In many American studios, a “director” position is harder to find. Though there are often “lead designers” or even “creative directors,” it’s rare that a single person be the key vision-holder for an entire game. The overarching design of many Western games isn’t even decided upon by a designer–it’s often the result of some marketing research about what types of games are expected to sell in the next year or two. That’s not to say that lead designers don’t take charge and lead the team in the same way that their Japanese counterparts do, just that their perceived role within the company is considerably more dilute. There’s an implicit lack of trust; if management is to put a single person in the “make everything awesome” role, that single person is a potential point of failure. Instead, teams are generally organized into groups by discipline, with leads from each discipline forming a sort of elite clique that meets to negotiate changes and service management requests. This sort of decentralized organization is more robust–any single team member can quit without bringing down the entire project–but it also means that no single person on the team has the final say about anything. Sometimes there’s no single person on the team who is even aware of every detail of the project.
When a Japanese developer that has a clear vision holder needs a spokesperson, the choice is clear: get the guy who ran the whole project up on stage. But in a Western company, it’s not clear who that person should be. You could have the designer talk if he’s outgoing and photogenic (remember CliffyB’s 48k followers?), but on the other hand he might be a bit bitter that a lot of his ideas got vetoed by the programming team or the schedule. You could have the project manager get up and talk, but these folks are often just schedule-keepers, with little insight into the key artistic vision of the game. You could get a marketing person up there–they’ll certainly be able to speak clearly and avoid any potentially controversial topics. But marketing is even further removed from the core vision than the project manager, and often can only regurgitate details that came from the team.
I also think that the decentralized structure of many Western developers makes some designers shy away from the spotlight. After all, the game is a team effort; if they get up there and take all the credit, how will the rest of their coworkers feel? Valve, for example, doesn’t even put titles in its credits roll; everybody on the team is listed in alphabetical order, indicating that regardless of role, everybody deserves equal recognition. When there’s no clear vision holder on the team, it probably feels pretty arrogant to declare yourself the singular source of all that is interesting in the game.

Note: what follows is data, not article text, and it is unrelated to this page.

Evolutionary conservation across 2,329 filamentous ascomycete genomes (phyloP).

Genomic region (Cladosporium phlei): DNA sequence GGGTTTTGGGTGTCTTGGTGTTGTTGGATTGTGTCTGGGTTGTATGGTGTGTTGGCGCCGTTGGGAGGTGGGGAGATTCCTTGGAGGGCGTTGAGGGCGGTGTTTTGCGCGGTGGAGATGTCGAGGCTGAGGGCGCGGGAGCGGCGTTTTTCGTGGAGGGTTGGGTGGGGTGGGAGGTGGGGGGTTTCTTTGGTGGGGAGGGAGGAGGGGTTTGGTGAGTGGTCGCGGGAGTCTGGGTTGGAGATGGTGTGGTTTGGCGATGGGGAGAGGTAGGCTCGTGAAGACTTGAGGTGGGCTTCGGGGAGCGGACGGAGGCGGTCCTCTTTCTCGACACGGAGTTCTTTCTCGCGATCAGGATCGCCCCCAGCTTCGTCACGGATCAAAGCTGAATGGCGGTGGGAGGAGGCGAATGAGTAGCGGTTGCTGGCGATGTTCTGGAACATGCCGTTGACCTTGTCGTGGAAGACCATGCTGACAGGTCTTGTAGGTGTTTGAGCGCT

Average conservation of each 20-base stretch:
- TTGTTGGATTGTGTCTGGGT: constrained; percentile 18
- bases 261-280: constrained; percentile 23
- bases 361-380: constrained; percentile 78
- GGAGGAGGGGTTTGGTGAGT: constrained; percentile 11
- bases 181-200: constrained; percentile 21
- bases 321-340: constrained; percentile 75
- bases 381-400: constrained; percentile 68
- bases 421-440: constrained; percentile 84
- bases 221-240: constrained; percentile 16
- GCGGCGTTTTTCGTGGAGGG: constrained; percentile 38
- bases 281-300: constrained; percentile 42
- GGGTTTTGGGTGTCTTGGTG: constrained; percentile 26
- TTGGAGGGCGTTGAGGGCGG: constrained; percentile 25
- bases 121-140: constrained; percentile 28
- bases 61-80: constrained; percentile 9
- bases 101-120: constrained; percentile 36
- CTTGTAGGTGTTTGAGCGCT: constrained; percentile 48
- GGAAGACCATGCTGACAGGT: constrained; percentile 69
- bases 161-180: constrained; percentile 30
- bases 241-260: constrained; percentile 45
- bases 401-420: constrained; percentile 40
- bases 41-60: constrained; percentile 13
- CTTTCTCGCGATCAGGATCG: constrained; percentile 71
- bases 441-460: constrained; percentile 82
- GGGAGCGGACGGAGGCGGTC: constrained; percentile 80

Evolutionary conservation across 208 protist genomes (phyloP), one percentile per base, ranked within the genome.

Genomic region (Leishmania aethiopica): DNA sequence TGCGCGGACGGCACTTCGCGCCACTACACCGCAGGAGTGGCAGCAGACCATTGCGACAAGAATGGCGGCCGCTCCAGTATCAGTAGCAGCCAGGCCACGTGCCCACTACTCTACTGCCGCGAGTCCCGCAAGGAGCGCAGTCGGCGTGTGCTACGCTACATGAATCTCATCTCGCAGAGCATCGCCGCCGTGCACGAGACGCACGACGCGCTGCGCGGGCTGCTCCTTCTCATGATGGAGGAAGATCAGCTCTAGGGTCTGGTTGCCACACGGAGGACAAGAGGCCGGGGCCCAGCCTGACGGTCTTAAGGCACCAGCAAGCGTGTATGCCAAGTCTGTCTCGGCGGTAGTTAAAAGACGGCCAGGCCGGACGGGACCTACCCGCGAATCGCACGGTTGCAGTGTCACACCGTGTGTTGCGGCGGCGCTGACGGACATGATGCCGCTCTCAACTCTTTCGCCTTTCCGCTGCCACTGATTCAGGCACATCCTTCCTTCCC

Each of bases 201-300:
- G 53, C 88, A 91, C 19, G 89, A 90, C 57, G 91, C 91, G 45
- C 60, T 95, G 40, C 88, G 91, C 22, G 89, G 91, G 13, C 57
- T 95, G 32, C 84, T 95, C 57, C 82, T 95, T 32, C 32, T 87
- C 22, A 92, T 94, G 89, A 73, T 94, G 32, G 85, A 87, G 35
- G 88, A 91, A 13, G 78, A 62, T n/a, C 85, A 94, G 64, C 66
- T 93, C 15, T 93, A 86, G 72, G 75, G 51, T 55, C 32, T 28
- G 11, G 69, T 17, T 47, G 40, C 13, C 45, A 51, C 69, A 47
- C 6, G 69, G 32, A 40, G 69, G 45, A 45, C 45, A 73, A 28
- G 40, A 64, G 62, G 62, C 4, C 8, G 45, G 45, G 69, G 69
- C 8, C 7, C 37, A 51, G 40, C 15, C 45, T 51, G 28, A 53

I think that there might be an argument for putting one person in a highly-visible role and making them responsible for the overall quality of the game. I mean, it certainly seems to work in other sectors–you can take your pick of Harsh Taskmasters Who Are Hard to Work With but Ship Amazing Products, from Steve Jobs to George Lucas. Creating a “director” position, modeled after the role defined by the film industry, gives a team a chance to ship something that has real personality. When one person owns the vision and acts as the ultimate tie breaker for any given argument, that person’s choices and ideas and personality shine through the final product. That’s not to say that the value of the rest of the team is diminished, just that they are operating under somebody who is in a key creative role, rather than a key managerial role.
When a person in that sort of directorial position ships a good game, and they have a chance to talk about it to the media, it’s natural that they attract attention. When you play something like Deadly Premonition, and you see that it was directed by a single guy (who’s a bit of a character and has a weird pseudonym), then you will probably be interested in what SWERY has to say. And you might want to buy SWERY’s next game, because you enjoyed the first title and you think he’s an interesting guy and you’d like to see what else he’s done. The distance between you and the developer has been shortened dramatically, and the game you are playing is now a much more personal experience. Plus, that persons feels responsible for the entire project; even if it didn’t turn out the way that they had intended, they are still going to be great a great spokesman for the game because it’s really their baby.
I think that the relative anonymity of Western developers has a lot to do with this lack of directorial role. And while the West still ships great games, I think they might be made more interesting and diverse if more companies were willing to put one person in the position of absolute creative authority. If that happened, I think we’d know the names of a lot more Western game designers.